• Surine went to Smith’s door at the back of the house and, over the course of several minutes, knocked five different times and stated, “Hannah, it’s the Clarke County Police Department.” Another police officer joined him partway through this process. Surine did not knock at the front door or carport side door. Surine’s attempts to reach Smith were recorded on his body camera. He twice asked Police Dispatch to try to make phone contact and also shone his flashlight through a window, but further calls to the number got no response. He deposed that he did not observe any “exigent circumstance that would lead me to believe that somebody may have been in danger” to justify a forced entry.
  • After the second failed attempt at reaching the 911 caller by phone, Surine reported the incident as a “Status 2” – meaning an “unfounded complaint.” He told Police Dispatch that he would “10-22” the National EMS team, meaning “quit/cancel, go back in service.” He then began walking back down the driveway, where he met Willard, who had walked about two thirds of the way up the driveway to see what was causing the delay. The body camera recording shows Surine telling Willard, “Doesn’t want to come to the door, so, let’s get out of here.” The recording ends at this point. As Surine recalled in his deposition, “I told them that they could 10-22, which means go back, like disregard, cancel.”
  • Willard deposed that the National EMS dispatcher told the crew that Police Dispatch “advised we could cancel” and that he told his dispatcher that the police officer on the scene also had given them a “verbal cancellation.” Bazemore, the National EMS dispatcher, deposed that “when police say[] cancel, they, you know, did what they’re supposed to do and we don’t override PD[,]” and that while either an EMT or law enforcement may cancel a call, “if law enforcement is dispatched, it would be law enforcement.” “We had to be told [by the 911 police dispatcher] to cancel the call, which we were, and the call was cancelled.”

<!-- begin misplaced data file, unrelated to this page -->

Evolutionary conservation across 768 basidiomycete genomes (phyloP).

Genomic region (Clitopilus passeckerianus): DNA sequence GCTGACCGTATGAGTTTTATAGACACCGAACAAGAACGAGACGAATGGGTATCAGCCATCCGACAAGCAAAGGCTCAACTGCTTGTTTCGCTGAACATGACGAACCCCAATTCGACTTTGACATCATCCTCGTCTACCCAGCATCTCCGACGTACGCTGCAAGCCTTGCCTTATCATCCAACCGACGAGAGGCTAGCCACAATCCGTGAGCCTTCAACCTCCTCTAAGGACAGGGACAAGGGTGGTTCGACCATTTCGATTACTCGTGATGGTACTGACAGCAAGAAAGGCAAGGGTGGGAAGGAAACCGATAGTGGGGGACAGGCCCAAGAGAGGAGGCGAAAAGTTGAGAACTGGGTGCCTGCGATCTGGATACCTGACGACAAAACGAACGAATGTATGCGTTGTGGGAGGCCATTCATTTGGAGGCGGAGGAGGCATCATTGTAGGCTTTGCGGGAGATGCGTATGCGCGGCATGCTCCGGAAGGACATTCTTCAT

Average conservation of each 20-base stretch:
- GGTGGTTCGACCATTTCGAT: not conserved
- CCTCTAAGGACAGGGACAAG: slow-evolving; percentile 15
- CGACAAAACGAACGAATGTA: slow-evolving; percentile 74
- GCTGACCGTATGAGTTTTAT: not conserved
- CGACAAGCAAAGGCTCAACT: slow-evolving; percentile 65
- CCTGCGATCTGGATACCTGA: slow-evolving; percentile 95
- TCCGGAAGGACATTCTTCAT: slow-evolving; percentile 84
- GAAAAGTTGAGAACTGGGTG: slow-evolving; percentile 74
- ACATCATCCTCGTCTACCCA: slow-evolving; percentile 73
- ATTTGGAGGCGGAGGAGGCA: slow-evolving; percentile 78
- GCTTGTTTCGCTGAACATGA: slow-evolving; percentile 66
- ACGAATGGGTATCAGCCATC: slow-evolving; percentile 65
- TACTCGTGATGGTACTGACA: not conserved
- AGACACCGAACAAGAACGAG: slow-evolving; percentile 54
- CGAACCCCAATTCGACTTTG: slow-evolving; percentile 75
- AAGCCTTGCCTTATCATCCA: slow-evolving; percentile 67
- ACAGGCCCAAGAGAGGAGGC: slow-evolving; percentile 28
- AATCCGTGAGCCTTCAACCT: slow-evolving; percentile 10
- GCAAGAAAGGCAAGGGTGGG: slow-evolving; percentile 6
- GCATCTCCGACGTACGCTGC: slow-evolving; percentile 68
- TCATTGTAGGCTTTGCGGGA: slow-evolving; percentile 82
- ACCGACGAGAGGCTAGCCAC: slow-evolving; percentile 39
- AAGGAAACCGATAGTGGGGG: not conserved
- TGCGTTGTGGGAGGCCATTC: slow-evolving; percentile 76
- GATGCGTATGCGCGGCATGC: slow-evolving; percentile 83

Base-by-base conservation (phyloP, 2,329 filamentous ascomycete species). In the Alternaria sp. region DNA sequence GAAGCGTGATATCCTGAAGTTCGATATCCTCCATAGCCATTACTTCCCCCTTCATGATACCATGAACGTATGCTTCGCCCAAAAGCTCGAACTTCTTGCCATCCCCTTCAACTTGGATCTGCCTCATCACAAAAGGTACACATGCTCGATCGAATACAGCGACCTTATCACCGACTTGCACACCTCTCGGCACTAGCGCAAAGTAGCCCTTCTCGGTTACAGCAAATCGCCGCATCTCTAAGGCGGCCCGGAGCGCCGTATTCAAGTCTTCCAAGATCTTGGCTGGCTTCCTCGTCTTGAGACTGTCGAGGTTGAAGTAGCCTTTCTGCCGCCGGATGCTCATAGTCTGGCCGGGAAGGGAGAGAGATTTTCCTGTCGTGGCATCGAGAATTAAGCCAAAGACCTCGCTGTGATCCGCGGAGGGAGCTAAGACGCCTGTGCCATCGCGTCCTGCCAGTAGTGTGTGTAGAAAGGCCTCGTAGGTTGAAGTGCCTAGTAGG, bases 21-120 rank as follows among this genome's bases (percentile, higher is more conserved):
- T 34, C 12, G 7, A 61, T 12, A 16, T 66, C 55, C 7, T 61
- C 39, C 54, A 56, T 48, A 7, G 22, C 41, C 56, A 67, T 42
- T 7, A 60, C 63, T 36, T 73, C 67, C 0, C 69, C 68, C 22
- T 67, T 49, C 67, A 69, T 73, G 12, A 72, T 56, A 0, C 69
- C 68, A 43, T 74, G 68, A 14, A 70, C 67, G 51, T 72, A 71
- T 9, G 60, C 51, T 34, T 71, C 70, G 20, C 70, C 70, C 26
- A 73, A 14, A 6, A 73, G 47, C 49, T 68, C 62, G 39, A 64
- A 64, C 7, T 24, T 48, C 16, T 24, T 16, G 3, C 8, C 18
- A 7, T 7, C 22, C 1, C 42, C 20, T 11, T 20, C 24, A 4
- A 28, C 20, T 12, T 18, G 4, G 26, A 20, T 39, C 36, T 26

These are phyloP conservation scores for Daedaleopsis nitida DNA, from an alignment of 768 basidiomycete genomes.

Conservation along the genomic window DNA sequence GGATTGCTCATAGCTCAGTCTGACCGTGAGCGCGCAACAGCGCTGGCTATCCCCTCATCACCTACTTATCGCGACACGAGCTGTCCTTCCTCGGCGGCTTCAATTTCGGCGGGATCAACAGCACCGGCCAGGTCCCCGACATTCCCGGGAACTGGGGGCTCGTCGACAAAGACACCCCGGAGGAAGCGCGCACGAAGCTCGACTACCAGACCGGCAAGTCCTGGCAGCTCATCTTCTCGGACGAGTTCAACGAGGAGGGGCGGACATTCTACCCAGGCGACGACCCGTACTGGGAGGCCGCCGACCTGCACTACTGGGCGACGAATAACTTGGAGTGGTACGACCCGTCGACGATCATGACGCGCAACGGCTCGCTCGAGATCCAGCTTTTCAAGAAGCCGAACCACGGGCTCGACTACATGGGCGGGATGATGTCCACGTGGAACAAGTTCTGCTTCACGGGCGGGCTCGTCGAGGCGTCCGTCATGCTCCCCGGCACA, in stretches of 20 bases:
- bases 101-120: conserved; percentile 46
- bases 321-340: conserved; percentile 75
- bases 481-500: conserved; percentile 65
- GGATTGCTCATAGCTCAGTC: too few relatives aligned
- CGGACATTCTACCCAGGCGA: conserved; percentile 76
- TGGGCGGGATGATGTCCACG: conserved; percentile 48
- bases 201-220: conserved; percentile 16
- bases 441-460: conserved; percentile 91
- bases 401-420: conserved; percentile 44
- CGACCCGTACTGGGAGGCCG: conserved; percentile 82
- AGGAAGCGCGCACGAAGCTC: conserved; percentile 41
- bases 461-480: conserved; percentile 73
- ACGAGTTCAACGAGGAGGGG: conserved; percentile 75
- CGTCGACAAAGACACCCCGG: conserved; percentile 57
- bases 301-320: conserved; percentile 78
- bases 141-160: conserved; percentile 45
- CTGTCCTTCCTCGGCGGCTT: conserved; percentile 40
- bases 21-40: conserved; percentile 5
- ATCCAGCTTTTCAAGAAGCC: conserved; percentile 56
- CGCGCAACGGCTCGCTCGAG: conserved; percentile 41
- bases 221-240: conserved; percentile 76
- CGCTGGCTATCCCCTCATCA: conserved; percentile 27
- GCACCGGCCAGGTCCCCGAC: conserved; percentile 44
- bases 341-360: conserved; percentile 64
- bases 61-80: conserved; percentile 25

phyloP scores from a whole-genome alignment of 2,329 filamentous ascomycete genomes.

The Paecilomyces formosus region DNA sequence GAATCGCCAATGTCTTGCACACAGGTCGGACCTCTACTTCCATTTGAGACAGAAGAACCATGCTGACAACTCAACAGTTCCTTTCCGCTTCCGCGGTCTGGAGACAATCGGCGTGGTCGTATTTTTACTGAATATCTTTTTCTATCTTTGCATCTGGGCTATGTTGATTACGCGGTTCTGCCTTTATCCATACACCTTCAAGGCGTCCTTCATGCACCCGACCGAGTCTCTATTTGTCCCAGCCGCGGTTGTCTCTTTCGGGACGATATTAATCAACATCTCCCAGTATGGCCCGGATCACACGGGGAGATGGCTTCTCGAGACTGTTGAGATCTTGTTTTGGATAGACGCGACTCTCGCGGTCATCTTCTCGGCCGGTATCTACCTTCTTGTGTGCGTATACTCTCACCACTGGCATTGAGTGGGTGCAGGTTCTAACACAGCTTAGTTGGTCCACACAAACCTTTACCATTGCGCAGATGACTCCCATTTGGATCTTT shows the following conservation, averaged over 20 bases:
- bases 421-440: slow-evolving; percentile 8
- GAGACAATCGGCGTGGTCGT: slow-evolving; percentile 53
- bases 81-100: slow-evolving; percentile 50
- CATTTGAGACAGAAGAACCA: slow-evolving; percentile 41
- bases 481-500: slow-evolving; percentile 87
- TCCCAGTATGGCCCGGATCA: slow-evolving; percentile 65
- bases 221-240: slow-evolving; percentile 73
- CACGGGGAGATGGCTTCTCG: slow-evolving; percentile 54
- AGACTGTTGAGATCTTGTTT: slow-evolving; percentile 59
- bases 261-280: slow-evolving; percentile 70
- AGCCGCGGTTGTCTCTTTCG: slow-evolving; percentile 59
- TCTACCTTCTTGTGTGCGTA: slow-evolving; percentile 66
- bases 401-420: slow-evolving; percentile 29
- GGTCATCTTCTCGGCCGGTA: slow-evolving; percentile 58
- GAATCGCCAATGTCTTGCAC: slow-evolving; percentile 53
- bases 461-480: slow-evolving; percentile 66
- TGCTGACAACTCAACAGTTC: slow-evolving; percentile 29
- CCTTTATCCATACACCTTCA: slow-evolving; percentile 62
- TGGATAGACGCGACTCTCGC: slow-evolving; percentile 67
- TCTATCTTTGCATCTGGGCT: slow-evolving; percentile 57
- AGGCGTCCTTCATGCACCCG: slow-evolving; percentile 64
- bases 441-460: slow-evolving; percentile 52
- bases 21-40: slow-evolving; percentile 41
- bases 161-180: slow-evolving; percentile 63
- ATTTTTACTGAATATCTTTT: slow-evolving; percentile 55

• Bazemore then talked to the National EMS team, telling them they “could cancel.”
  • About seven minutes elapsed between the time EMS arrived on the scene and the time that the call was cancelled, at 3:59 a.m.
  • Smith’s boyfriend, Dustin Eddy, testified at the coroner’s inquest that he and Smith went out to get beer about five times and “drank over a hundred beers that day. I know we did.” On the night at issue, he testified, “out of the blue[,] . . . [she] poured a pile [of pills] in her hand and put them on her tongue and I begged her, don’t swallow them. When she swallowed them, that’s when I grabbed her phone off her bed and called 911[.]” But, he testified, “she grabbed the phone from me, hung up on 911, told me no, they were – the police were not coming to her daddy’s house. That was all I could do.” Smith took the phone away from him and he did not know what happened to it. Eddy testified that because he was at Smith’s house, “[s]he was kind of the boss. . . . She laid down. She explained to me that she had done this numerous times just to scare people. She had made it, it was no big deal. She laid down. I laid down.” He did not hear the police arrive or knock on the door, he did not see lights, and he did not hear the phone ring again.